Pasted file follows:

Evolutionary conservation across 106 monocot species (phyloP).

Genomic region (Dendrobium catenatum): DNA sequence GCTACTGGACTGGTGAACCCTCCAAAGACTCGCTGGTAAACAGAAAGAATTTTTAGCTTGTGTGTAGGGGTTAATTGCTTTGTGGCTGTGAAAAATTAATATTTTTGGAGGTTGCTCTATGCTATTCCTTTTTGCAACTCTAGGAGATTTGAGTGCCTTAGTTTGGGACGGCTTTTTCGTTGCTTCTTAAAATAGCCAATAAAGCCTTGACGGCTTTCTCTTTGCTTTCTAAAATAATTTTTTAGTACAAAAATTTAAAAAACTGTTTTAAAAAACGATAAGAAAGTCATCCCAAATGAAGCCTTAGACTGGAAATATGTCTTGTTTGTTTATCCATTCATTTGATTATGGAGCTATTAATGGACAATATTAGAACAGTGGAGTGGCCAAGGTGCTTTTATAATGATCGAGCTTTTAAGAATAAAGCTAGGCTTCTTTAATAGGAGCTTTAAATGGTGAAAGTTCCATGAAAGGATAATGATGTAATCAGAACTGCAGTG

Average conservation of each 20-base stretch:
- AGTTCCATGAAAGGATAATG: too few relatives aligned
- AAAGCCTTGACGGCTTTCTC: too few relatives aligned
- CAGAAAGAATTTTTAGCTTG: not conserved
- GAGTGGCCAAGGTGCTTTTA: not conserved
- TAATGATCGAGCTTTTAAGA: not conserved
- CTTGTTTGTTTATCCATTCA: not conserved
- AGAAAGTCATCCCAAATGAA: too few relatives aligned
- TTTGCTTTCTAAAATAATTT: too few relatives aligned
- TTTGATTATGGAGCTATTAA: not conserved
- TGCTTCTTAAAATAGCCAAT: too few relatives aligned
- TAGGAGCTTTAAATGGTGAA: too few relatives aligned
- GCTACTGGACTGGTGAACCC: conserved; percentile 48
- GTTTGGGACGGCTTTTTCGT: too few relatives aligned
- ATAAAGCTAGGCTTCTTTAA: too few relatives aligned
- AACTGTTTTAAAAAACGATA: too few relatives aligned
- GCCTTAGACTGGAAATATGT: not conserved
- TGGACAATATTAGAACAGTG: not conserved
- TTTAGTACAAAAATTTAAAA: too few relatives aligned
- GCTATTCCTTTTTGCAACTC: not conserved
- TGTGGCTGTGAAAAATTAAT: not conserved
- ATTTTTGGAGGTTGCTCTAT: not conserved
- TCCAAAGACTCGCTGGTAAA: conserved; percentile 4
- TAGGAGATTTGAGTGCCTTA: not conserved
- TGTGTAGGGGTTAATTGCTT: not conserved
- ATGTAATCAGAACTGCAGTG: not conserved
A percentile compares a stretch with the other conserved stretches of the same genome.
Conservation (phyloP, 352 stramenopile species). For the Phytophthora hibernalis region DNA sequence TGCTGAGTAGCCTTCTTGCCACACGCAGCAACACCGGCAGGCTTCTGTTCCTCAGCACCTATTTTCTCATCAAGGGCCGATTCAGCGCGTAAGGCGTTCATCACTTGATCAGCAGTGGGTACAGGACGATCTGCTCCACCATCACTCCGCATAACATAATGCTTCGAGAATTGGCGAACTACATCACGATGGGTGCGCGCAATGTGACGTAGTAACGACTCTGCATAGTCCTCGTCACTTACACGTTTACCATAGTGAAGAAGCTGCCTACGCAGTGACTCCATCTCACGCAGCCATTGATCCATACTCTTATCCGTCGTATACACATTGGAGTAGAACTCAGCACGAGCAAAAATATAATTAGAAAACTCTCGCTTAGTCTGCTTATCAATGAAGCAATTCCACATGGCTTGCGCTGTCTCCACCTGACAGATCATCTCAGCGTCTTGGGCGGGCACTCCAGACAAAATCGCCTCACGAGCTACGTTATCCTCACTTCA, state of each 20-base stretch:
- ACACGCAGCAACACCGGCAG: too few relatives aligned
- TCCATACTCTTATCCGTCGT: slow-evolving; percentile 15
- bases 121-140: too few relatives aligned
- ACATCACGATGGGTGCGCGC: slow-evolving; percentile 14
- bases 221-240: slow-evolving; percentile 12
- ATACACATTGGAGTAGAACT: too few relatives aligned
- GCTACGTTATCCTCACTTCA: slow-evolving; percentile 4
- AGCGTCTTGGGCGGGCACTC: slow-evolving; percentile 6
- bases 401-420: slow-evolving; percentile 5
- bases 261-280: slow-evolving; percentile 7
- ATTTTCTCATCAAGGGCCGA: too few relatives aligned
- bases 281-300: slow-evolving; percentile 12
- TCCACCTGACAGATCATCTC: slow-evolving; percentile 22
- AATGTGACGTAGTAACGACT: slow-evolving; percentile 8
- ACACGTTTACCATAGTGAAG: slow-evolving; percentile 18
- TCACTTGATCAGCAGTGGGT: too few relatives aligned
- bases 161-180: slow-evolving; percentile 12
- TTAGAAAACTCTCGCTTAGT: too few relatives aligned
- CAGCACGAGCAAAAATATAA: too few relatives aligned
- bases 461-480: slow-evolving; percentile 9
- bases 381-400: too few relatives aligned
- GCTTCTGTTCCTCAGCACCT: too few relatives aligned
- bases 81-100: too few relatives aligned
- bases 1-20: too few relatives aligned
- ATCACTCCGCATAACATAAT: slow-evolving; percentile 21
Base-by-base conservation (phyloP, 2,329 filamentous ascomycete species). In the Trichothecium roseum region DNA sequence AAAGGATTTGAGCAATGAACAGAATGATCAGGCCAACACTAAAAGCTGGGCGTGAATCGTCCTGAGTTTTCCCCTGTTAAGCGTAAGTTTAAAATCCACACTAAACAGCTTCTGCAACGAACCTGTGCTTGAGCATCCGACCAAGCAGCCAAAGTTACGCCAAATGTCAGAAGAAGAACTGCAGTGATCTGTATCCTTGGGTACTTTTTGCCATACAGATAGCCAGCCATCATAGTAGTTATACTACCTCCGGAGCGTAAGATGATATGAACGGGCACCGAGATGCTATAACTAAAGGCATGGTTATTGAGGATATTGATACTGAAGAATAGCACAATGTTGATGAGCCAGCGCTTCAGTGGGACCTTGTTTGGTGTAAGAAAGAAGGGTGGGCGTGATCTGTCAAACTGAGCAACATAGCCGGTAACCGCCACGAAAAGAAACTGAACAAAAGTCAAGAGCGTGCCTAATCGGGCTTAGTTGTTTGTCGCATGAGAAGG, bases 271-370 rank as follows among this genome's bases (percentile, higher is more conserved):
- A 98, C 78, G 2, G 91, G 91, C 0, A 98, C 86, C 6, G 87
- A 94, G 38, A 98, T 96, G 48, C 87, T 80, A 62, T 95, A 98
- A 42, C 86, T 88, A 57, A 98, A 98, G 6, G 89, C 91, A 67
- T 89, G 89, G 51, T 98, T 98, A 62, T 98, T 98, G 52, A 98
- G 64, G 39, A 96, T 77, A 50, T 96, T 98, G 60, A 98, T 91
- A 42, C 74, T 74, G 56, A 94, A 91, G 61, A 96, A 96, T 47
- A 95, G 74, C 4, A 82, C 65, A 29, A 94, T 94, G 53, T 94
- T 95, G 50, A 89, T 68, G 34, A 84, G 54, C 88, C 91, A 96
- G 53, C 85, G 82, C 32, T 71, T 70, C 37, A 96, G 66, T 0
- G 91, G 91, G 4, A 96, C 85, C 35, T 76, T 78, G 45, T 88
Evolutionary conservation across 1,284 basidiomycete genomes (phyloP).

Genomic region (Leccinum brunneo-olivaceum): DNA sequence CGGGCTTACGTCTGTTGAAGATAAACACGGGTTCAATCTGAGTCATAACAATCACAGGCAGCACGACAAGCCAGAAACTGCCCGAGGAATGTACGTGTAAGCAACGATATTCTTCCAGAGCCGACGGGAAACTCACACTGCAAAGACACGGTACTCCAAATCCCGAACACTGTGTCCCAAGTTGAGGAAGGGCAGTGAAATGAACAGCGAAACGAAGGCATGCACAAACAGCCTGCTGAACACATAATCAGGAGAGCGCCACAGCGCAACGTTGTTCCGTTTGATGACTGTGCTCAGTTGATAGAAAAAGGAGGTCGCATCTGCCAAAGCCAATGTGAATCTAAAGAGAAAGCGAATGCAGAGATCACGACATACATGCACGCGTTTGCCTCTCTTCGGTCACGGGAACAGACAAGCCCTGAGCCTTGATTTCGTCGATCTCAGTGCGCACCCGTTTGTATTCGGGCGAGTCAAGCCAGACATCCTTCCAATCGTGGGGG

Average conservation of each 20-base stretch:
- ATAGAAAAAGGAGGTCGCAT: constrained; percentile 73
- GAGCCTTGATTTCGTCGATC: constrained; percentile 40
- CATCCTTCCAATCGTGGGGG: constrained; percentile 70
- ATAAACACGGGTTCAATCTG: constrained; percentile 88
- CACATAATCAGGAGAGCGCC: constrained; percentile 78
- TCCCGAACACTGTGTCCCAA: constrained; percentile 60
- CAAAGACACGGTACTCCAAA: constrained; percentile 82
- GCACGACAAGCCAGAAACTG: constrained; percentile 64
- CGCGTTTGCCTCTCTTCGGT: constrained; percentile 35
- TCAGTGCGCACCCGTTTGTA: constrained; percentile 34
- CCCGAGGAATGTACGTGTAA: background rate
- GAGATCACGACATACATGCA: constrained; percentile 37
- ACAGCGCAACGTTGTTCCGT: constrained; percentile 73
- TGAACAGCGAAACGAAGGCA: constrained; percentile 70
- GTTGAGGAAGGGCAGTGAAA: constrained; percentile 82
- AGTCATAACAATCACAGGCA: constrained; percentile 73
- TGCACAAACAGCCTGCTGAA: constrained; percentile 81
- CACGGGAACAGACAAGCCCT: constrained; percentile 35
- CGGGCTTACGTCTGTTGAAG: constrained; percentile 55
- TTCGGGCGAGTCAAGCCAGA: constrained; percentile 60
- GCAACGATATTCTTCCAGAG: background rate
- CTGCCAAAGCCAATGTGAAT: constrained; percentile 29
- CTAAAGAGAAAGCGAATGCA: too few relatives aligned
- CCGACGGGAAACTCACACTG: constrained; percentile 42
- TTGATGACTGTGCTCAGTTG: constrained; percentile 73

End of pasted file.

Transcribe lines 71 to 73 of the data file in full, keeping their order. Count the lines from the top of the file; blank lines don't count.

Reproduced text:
- GAGCCTTGATTTCGTCGATC: constrained; percentile 40
- CATCCTTCCAATCGTGGGGG: constrained; percentile 70
- ATAAACACGGGTTCAATCTG: constrained; percentile 88